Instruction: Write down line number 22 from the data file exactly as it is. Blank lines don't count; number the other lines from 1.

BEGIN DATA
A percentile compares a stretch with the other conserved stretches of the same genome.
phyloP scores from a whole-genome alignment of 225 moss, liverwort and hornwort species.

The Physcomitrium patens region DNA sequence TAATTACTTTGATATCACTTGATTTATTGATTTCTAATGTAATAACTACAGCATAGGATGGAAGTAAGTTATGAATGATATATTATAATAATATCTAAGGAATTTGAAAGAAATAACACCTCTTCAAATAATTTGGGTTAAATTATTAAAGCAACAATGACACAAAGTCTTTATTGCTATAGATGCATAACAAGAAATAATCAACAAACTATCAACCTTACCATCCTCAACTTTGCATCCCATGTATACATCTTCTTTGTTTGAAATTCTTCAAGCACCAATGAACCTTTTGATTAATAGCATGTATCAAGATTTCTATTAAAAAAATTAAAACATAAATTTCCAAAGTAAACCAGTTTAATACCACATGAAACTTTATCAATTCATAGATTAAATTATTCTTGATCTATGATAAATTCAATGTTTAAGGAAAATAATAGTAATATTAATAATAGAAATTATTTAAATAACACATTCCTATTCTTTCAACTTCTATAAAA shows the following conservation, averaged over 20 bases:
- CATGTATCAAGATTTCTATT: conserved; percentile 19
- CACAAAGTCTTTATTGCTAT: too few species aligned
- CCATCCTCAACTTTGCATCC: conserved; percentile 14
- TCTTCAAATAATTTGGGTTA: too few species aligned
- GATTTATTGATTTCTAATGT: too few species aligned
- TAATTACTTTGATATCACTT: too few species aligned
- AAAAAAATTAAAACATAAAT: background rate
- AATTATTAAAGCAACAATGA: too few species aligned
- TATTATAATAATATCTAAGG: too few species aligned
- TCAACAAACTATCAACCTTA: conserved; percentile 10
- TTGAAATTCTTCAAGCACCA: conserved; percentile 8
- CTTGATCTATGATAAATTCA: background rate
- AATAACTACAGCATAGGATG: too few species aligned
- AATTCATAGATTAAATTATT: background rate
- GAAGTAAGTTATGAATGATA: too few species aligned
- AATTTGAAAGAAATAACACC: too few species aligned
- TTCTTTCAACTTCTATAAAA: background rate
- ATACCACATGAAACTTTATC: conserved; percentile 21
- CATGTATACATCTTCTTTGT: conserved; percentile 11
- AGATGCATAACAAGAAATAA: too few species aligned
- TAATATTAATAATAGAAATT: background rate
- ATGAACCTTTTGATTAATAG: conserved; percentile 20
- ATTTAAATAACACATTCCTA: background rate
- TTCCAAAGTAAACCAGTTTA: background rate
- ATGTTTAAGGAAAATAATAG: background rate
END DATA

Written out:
- CATGTATACATCTTCTTTGT: conserved; percentile 11